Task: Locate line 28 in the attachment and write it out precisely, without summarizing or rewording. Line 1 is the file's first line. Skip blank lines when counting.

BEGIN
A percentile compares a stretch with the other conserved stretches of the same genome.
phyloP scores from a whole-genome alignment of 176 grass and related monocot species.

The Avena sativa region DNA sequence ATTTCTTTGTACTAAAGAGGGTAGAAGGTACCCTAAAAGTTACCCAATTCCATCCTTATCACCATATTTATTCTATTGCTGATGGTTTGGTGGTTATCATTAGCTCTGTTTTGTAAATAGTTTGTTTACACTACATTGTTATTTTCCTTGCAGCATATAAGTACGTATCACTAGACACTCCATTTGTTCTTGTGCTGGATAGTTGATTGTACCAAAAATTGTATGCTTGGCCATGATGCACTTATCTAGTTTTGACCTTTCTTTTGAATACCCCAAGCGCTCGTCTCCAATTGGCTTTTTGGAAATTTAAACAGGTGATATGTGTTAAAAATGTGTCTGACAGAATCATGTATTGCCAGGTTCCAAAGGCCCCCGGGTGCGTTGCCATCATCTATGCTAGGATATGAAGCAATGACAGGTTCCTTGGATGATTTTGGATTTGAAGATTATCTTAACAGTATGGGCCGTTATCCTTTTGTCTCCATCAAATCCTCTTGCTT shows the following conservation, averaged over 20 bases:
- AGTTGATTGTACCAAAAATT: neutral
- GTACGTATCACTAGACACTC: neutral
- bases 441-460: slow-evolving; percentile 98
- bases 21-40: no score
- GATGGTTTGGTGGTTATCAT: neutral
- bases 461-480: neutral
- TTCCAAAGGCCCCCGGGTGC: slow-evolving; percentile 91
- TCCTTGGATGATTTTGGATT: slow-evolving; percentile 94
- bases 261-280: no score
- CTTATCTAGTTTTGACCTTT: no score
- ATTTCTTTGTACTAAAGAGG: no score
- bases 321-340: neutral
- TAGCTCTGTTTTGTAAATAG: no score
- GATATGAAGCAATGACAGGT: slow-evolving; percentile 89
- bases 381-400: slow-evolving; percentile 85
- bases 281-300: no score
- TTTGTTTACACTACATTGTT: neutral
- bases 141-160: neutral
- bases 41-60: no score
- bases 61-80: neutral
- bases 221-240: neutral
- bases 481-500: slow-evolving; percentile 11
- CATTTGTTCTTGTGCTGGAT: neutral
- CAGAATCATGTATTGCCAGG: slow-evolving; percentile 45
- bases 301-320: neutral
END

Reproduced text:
- bases 301-320: neutral